A Coaldale man who wants to start a Quick Response Team to handle medical emergencies in the borough was frustrated Tuesday when Council again delayed action on the matter to give its solicitor time to study the legal details.
At issue is resident Daniel Bird's request that the borough pay for a QRS team's liability insurance and, perhaps, worker's compensation insurance.
Solicitor Michael Greek advised council to wait until he could research the law to find out if borough code would allow such support.
"We are, under the borough code, allowed to provide monetary assistance to a community ambulance service. I'm assuming you are along the lines of that, but it's not defined. It says community ambulance service. This is not an ambulance service."
The borough might be able to use some of the money it raises through its EMS tax to help support the QRS team. "But you never directed me to check any of that," he told council.
Bird had brought with him a bundle of documents outing the proposed QRS team's liability and workers' compensation insurance needs.
"Most townships and boroughs provide worker's comp for their volunteer organizations," he said. Bird said that that is usually done as a donation.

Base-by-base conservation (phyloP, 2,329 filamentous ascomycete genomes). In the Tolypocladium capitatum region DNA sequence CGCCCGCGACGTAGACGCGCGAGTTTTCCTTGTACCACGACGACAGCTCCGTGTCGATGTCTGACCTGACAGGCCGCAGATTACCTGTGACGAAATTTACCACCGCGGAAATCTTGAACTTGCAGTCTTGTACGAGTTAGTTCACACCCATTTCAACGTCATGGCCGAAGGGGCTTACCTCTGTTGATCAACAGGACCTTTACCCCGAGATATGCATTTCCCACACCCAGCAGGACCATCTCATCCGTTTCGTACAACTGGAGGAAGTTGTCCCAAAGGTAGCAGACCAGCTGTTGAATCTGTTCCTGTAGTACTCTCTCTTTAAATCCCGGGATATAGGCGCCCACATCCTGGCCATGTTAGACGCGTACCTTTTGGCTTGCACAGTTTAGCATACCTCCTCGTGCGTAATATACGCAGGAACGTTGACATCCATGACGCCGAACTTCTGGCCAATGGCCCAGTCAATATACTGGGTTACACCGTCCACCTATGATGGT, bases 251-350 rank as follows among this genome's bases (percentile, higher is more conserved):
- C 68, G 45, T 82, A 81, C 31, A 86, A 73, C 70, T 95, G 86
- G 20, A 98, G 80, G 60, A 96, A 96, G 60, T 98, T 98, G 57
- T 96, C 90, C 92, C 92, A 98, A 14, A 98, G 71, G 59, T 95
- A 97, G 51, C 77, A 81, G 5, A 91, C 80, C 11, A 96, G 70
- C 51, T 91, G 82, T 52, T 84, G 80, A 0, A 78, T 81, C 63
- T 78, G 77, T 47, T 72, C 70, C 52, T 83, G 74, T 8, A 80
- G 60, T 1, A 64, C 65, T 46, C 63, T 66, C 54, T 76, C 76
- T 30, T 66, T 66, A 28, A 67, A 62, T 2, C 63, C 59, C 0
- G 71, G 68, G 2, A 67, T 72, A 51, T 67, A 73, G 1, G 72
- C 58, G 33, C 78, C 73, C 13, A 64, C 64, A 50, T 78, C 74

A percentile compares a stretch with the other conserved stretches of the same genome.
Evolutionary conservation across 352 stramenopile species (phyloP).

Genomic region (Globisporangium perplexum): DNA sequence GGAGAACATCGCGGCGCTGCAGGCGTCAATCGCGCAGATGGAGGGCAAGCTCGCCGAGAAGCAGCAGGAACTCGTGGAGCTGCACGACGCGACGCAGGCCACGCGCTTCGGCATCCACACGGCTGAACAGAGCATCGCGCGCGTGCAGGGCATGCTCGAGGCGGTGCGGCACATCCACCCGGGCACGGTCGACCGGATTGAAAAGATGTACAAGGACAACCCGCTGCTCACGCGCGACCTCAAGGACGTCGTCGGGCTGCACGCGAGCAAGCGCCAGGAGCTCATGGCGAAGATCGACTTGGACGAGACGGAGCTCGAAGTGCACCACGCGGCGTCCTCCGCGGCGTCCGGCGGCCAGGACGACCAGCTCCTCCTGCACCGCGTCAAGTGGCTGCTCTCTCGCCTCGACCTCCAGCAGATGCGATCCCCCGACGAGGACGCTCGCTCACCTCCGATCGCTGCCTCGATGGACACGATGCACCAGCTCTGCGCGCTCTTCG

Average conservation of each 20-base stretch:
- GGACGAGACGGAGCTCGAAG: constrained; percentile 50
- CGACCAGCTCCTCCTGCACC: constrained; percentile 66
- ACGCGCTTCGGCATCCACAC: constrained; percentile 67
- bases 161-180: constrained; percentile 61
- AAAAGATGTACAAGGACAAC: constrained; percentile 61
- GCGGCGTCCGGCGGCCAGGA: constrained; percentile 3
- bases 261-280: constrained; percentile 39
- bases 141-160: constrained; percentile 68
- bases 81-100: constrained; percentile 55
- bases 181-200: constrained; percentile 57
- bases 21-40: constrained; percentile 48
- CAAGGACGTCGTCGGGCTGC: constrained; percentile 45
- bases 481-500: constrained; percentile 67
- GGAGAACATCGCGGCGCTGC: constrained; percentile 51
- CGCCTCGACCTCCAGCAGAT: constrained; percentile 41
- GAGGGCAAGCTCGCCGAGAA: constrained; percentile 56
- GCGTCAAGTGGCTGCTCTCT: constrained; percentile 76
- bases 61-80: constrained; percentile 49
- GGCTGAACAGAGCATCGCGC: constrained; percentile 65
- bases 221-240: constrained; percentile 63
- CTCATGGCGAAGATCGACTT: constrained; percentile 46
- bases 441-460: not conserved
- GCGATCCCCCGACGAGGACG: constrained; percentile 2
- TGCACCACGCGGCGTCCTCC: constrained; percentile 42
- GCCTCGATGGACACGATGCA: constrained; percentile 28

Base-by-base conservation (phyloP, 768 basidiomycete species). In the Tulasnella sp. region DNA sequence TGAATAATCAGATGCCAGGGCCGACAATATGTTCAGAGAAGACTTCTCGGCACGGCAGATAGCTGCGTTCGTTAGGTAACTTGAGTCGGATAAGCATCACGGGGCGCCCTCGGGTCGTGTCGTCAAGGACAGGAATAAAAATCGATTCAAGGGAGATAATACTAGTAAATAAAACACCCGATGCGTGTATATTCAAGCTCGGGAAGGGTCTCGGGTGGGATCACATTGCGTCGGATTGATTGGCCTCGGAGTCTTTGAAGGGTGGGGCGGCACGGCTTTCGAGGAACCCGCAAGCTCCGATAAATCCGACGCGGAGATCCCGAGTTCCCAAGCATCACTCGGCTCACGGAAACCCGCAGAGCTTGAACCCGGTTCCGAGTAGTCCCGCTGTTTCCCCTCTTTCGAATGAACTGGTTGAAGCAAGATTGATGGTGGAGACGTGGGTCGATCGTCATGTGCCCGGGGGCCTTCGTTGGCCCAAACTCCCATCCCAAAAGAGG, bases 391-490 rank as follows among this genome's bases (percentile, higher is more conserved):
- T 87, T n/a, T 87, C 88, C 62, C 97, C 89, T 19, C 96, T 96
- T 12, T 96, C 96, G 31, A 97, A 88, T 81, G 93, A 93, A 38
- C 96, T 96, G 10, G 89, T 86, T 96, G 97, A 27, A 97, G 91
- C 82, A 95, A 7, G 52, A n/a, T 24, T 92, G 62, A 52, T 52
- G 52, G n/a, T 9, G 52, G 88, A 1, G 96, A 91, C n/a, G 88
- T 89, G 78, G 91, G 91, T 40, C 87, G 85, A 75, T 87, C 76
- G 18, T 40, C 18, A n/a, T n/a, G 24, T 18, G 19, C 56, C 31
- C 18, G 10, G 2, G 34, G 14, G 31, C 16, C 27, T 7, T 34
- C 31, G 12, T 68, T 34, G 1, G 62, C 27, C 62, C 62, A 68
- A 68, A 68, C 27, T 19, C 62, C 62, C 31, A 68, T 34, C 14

Greek was skeptical. "Before they do these things, they need to know what the costs involved are other than just getting copies of these documents and getting the costs of liability coverage," he said.
Bird said the Lansford American Legion has promised a "significant" donation for equipment and training, but asked the QRS team also provide services to Summit Hill and Lansford in a pinch.
Greek was also concerned about that.
"I do have concerns if you're paying for the liability and workers' comp when…they are servicing other municipalities," he said.
Council appears to support the idea of a QRS team. Councilman Joe Hnat had moved to grant Bird's request for the money before Greek cautioned against it, and Mayor Claire Remington is in favor of the team.
Bird first proposed the QRS team in August, after St. Luke's Miners Memorial Hospital stopped services due to financial concerns.
Council in September decided on Lehighton Ambulance to provide Advanced Life Support Services, with Lansford and Tamaqua ambulance associations as Basic Life Support backup.
In a related matter, council received a letter from Brenda Hosler, secretary of the board of directors of the Coaldale Community Ambulance Association, saying the group has applied for licensure.
The borough switched from the Coaldale Community Ambulance Association to St. Luke's in late 2007 after years of tension between the organization and some borough officials.